In a reversal of prevailing Covid-19 wisdom, a French study appears to show smokers are less at risk from the virus, affirming the results of an earlier Chinese study. The data aren’t conclusive – but they’re certainly surprising.
Nicotine may protect smokers against the coronavirus, according to a paper published on Tuesday in the French Academy of Sciences’ Biology Reports. Studying 482 patients hospitalized with Covid-19 in Paris’s Pitié-Salpêtrière hospital, the researchers found just 5 percent were daily smokers – far lower than the 25.4 percent of the French population who smoke daily.
While the results cannot be considered conclusive evidence for nicotine protecting smokers against coronavirus – the study size is small, and did not include patients in intensive care – they “strongly suggest that daily smokers have a much lower probability of developing a symptomatic or serious infection with Sars-CoV-2 compared to the general population,” the paper’s authors argue.
“Basically, we have 80 percent fewer smokers in Covid patients than in the general population of the same sex and the same age,” researcher and internal medicine specialist Zahir Amoura told France Inter on Wednesday.
While nicotine playing the hero in a viral epidemic affecting the lungs sounds counterintuitive given the known detrimental health effects of smoking, the study’s conclusions are supported by more extensive data collected from the Assistance Publique-Hôpitaux de Paris and La Pitié earlier this month in France. That study showed that of 11,000 patients hospitalized with the virus, just 8.5 percent were smokers – a significantly smaller proportion than the 25.4 percent of the general French population who smoke. Unlike Amoura’s study, however, this one did not control for age or sex.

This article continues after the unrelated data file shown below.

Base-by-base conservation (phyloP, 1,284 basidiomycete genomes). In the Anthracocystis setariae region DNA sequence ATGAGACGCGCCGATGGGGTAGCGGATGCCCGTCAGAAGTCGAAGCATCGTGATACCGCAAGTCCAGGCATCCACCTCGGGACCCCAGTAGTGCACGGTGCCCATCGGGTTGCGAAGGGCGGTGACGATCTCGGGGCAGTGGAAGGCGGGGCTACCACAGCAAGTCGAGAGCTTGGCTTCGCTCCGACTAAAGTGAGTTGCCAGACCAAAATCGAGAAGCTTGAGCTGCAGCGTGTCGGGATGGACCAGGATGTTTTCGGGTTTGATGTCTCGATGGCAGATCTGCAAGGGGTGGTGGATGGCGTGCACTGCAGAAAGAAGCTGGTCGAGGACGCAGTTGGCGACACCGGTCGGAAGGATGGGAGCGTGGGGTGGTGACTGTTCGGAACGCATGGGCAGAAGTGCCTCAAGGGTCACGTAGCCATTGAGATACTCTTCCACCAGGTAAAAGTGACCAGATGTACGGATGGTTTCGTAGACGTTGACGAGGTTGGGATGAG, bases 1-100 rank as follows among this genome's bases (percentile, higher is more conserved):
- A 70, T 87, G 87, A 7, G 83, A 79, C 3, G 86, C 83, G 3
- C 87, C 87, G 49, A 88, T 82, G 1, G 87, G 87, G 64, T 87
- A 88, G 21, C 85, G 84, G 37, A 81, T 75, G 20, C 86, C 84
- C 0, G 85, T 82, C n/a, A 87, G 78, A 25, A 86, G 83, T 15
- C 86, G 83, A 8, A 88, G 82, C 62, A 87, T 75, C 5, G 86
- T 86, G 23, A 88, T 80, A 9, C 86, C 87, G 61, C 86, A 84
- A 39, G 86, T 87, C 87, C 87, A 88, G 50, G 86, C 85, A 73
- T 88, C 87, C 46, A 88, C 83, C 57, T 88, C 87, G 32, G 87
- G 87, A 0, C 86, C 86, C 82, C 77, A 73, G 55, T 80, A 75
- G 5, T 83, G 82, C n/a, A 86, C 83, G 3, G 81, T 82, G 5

The French studies support the results from two Chinese papers published in February, both of which found the percentage of smokers among Covid-19 patients was considerably lower than among the general population. A later Chinese study published in the New England Journal of Medicine, found that only 12.6 percent of its 1,000 Covid-19 patients were smokers, even though smokers comprise 28 percent of the Chinese population.
Smoking was initially believed to increase the risk of contracting the coronavirus, due to the virus’s affinity for an enzyme called ACE-2, which is found in greater numbers in smokers.
However, the virus also targets nicotine acetylcholine receptors found in the lungs, which are binding sites for nicotine. By binding to the same receptor used by the coronavirus, nicotine from cigarette smoke could actually stop the pathogen from entering the smokers’ lungs, neurobiologist Jean-Pierre Changeux, one of the researchers on Tuesday’s study, told AFP.
As promising as these studies sound, no one should go out and pick up a pack of cigarettes to protect against the virus. While Changeux and Amoura’s group is seeking approval to test nicotine patches as both preventive care (for healthcare workers and others likely to be exposed to the virus) and therapy (for those who are already sick), their paper warns readers that “smoking causes severe pathologies and remains a serious danger to health.”
Tobacco smoke contains many other toxic chemicals aside from nicotine and remains a leading cause of preventable deaths, contributing to 75,000 deaths a year in France alone.
Indeed, other studies have found that while nicotine may play an initial protective role, smokers who do get Covid-19 develop more severe symptoms than nonsmokers – and comorbidities like high blood pressure and COPD, both of which are caused by smoking, seriously increase an infected person’s chance of death.
Additionally, with hospitals in many regions overwhelmed by coronavirus patients and ‘optional’ procedures like cancer screenings postponed or canceled altogether, those smokers who manage to dodge Covid-19 could find it difficult to receive treatment for other diseases their habit makes them more likely to develop.